Let us start with the basics. America is the most powerful magnet in the world for minorities of all races. “Facts,” as Ronald Reagan said, “are stubborn things.” America boasts the largest legal immigrant population anywhere, with 40 million citizens born outside the country. We are home to 19 percent of the world’s legal immigrants, who make up 13 percent of America’s population. Where else is that true? Nowhere.
Second, our magnet grows stronger by the decade. Numbers are going up, not down, which would be rather odd for a racist destination. Since 1965, our legal immigrant population has quadrupled. Lest we miss the point, these are legal, law-abiding, assimilating immigrants. Why? Because we are The Other. Name one other country where that is true. Nowhere.
One must ask, if we are racist, why are minorities expending their time and resources, taking risks, and taking a chance with dislocation to seek a visa, become a naturalized citizen, and apply as refugee or asylee? Hispanics, Asians, Africans, Russians, and Europeans come in unrivaled numbers.
Mexico may be the top origin country, but numbers two and three are China and India, and four and five are the Philippines and El Salvador. A full 28 percent of US immigrants hail from Asia, and large swaths are from Europe, Central and South America, the Middle East, and North and Sub-Saharan Africa.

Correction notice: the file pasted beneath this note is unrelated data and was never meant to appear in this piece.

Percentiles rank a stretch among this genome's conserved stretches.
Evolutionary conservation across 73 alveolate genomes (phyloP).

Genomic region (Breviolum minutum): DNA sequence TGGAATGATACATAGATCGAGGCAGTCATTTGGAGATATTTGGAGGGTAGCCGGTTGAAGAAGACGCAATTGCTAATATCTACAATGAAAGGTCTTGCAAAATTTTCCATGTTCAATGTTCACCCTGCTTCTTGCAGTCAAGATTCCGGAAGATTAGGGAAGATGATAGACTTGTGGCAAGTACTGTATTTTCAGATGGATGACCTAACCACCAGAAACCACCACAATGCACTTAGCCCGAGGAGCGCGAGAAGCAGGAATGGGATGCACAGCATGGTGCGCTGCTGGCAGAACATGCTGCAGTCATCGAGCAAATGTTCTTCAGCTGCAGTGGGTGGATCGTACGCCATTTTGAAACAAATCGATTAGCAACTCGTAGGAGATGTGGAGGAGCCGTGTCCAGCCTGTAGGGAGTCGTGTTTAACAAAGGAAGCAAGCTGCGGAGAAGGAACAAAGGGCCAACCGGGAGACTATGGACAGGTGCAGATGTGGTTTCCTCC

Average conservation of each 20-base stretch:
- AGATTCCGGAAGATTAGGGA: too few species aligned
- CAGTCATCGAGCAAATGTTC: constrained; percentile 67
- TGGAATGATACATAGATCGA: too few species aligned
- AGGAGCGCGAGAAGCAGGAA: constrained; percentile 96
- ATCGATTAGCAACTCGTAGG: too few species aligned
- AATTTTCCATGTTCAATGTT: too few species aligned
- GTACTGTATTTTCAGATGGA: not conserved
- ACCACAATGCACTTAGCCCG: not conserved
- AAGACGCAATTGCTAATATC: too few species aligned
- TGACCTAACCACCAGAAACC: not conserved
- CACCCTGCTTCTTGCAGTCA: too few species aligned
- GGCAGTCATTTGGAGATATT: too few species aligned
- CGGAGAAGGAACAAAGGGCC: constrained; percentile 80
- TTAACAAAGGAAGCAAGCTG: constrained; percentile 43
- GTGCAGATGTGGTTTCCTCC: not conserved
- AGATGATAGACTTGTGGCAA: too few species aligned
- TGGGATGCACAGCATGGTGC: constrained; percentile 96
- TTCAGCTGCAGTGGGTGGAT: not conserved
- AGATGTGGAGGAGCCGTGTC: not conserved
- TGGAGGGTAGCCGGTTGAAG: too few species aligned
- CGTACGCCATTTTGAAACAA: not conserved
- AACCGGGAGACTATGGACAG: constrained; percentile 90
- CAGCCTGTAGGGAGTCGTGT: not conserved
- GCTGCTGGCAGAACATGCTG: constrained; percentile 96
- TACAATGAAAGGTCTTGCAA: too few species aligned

Third, African immigrants are seeking visas to America in disproportionately large numbers, which are also rising. Under America’s Diversity Visa Program, created by Republican George H.W. Bush in 1990, 38 percent of the 50,000 visas granted in one recent year went to African-born immigrants, the most numerous sub-group since 2013.
Fourth, think on another fact: More than half (55 percent) of those coming from Africa are sponsored by an American family (10 percent) or related to an American citizen (45 percent), thus encouraged—not discouraged—to make the effort to seek US citizenship.
Fifth, three-fourths of all “out-migration from Africa” to America has occurred after 1990—not before, not in the 1600s, not by slavery, by force, or without legal recourse. Experts say this migration is about rights, opportunities, education, employment, and security—the American Dream.
Sixth, once here, immigrants do not pick states by politics, which they would if discrimination marred our map. Thus, the top four destinations are Florida, Texas, New York, and California, two Republican states, two Democrat.
Seventh, while African immigrants tend to settle in cities, they migrate over time to suburbs, suggesting income growth, upward mobility, aspirations, and acceptance of differing races.
Eighth, recent polling reinforces how Americans feel about legal immigrants: two-thirds content with current inflow volume, or happy to see more. Pew Research records most Americans view diversity as positive, and even the Washington Post reports those who grew up in America are more likely to be more tolerant of foreign-born neighbors than in other countries.